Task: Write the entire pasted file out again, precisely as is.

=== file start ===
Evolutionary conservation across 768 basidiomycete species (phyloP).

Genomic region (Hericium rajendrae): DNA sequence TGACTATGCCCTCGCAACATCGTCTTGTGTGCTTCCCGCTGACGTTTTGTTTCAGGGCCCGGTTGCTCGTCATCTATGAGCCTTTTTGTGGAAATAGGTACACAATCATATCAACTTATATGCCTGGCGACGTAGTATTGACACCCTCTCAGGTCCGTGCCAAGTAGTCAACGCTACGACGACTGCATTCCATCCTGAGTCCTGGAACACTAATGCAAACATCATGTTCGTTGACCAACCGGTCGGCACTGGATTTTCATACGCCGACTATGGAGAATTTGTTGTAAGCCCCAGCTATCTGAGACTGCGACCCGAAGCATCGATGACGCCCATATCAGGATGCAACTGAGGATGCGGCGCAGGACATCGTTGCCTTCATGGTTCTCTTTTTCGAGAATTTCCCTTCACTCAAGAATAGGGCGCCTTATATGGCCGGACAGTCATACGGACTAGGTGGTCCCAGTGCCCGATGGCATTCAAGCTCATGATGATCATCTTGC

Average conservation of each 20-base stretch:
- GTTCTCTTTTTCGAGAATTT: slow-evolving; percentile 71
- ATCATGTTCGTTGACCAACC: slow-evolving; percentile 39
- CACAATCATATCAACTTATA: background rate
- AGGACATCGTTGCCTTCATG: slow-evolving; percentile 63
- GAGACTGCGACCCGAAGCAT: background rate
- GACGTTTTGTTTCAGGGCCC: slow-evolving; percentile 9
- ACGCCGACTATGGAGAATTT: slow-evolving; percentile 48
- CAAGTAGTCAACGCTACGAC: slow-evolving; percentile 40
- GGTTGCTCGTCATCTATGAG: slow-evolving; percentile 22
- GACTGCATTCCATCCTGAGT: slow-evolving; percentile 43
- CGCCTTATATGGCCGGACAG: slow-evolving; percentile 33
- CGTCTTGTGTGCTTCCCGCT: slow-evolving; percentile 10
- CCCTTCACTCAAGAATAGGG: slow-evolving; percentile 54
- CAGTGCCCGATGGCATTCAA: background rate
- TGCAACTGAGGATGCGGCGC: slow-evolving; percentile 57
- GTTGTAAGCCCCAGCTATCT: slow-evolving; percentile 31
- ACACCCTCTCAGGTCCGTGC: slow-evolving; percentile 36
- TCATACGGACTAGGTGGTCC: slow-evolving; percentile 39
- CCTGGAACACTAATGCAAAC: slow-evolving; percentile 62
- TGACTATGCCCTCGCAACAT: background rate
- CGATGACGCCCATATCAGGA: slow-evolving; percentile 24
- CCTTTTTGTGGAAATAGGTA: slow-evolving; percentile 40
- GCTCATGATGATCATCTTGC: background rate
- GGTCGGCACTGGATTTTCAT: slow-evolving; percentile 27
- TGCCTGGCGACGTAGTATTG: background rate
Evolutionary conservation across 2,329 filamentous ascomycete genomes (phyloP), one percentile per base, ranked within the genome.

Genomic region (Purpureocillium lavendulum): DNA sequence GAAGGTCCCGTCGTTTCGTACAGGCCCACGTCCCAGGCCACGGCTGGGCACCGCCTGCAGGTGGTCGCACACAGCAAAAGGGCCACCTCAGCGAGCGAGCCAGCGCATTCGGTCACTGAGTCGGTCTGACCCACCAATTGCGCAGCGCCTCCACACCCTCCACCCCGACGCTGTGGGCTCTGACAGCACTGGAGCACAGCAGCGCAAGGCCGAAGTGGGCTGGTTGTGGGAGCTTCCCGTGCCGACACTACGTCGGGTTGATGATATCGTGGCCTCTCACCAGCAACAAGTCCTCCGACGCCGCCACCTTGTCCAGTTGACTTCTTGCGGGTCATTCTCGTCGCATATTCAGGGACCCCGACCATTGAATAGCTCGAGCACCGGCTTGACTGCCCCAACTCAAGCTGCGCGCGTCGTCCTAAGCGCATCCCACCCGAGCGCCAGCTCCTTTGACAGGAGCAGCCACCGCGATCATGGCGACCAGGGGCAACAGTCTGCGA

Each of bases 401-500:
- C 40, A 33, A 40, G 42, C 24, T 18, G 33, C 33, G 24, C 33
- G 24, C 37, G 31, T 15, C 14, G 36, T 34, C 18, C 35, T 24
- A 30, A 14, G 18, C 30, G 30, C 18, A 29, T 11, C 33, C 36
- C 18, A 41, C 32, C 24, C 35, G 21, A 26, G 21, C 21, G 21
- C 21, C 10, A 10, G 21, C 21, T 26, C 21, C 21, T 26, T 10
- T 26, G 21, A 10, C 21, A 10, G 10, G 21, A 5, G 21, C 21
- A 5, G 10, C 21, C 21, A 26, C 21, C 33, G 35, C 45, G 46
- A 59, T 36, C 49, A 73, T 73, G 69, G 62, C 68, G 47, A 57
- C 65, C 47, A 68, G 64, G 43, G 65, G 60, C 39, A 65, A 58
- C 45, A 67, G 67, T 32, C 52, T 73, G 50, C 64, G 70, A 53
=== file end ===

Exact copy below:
Evolutionary conservation across 768 basidiomycete species (phyloP).

Genomic region (Hericium rajendrae): DNA sequence TGACTATGCCCTCGCAACATCGTCTTGTGTGCTTCCCGCTGACGTTTTGTTTCAGGGCCCGGTTGCTCGTCATCTATGAGCCTTTTTGTGGAAATAGGTACACAATCATATCAACTTATATGCCTGGCGACGTAGTATTGACACCCTCTCAGGTCCGTGCCAAGTAGTCAACGCTACGACGACTGCATTCCATCCTGAGTCCTGGAACACTAATGCAAACATCATGTTCGTTGACCAACCGGTCGGCACTGGATTTTCATACGCCGACTATGGAGAATTTGTTGTAAGCCCCAGCTATCTGAGACTGCGACCCGAAGCATCGATGACGCCCATATCAGGATGCAACTGAGGATGCGGCGCAGGACATCGTTGCCTTCATGGTTCTCTTTTTCGAGAATTTCCCTTCACTCAAGAATAGGGCGCCTTATATGGCCGGACAGTCATACGGACTAGGTGGTCCCAGTGCCCGATGGCATTCAAGCTCATGATGATCATCTTGC

Average conservation of each 20-base stretch:
- GTTCTCTTTTTCGAGAATTT: slow-evolving; percentile 71
- ATCATGTTCGTTGACCAACC: slow-evolving; percentile 39
- CACAATCATATCAACTTATA: background rate
- AGGACATCGTTGCCTTCATG: slow-evolving; percentile 63
- GAGACTGCGACCCGAAGCAT: background rate
- GACGTTTTGTTTCAGGGCCC: slow-evolving; percentile 9
- ACGCCGACTATGGAGAATTT: slow-evolving; percentile 48
- CAAGTAGTCAACGCTACGAC: slow-evolving; percentile 40
- GGTTGCTCGTCATCTATGAG: slow-evolving; percentile 22
- GACTGCATTCCATCCTGAGT: slow-evolving; percentile 43
- CGCCTTATATGGCCGGACAG: slow-evolving; percentile 33
- CGTCTTGTGTGCTTCCCGCT: slow-evolving; percentile 10
- CCCTTCACTCAAGAATAGGG: slow-evolving; percentile 54
- CAGTGCCCGATGGCATTCAA: background rate
- TGCAACTGAGGATGCGGCGC: slow-evolving; percentile 57
- GTTGTAAGCCCCAGCTATCT: slow-evolving; percentile 31
- ACACCCTCTCAGGTCCGTGC: slow-evolving; percentile 36
- TCATACGGACTAGGTGGTCC: slow-evolving; percentile 39
- CCTGGAACACTAATGCAAAC: slow-evolving; percentile 62
- TGACTATGCCCTCGCAACAT: background rate
- CGATGACGCCCATATCAGGA: slow-evolving; percentile 24
- CCTTTTTGTGGAAATAGGTA: slow-evolving; percentile 40
- GCTCATGATGATCATCTTGC: background rate
- GGTCGGCACTGGATTTTCAT: slow-evolving; percentile 27
- TGCCTGGCGACGTAGTATTG: background rate
Evolutionary conservation across 2,329 filamentous ascomycete genomes (phyloP), one percentile per base, ranked within the genome.

Genomic region (Purpureocillium lavendulum): DNA sequence GAAGGTCCCGTCGTTTCGTACAGGCCCACGTCCCAGGCCACGGCTGGGCACCGCCTGCAGGTGGTCGCACACAGCAAAAGGGCCACCTCAGCGAGCGAGCCAGCGCATTCGGTCACTGAGTCGGTCTGACCCACCAATTGCGCAGCGCCTCCACACCCTCCACCCCGACGCTGTGGGCTCTGACAGCACTGGAGCACAGCAGCGCAAGGCCGAAGTGGGCTGGTTGTGGGAGCTTCCCGTGCCGACACTACGTCGGGTTGATGATATCGTGGCCTCTCACCAGCAACAAGTCCTCCGACGCCGCCACCTTGTCCAGTTGACTTCTTGCGGGTCATTCTCGTCGCATATTCAGGGACCCCGACCATTGAATAGCTCGAGCACCGGCTTGACTGCCCCAACTCAAGCTGCGCGCGTCGTCCTAAGCGCATCCCACCCGAGCGCCAGCTCCTTTGACAGGAGCAGCCACCGCGATCATGGCGACCAGGGGCAACAGTCTGCGA

Each of bases 401-500:
- C 40, A 33, A 40, G 42, C 24, T 18, G 33, C 33, G 24, C 33
- G 24, C 37, G 31, T 15, C 14, G 36, T 34, C 18, C 35, T 24
- A 30, A 14, G 18, C 30, G 30, C 18, A 29, T 11, C 33, C 36
- C 18, A 41, C 32, C 24, C 35, G 21, A 26, G 21, C 21, G 21
- C 21, C 10, A 10, G 21, C 21, T 26, C 21, C 21, T 26, T 10
- T 26, G 21, A 10, C 21, A 10, G 10, G 21, A 5, G 21, C 21
- A 5, G 10, C 21, C 21, A 26, C 21, C 33, G 35, C 45, G 46
- A 59, T 36, C 49, A 73, T 73, G 69, G 62, C 68, G 47, A 57
- C 65, C 47, A 68, G 64, G 43, G 65, G 60, C 39, A 65, A 58
- C 45, A 67, G 67, T 32, C 52, T 73, G 50, C 64, G 70, A 53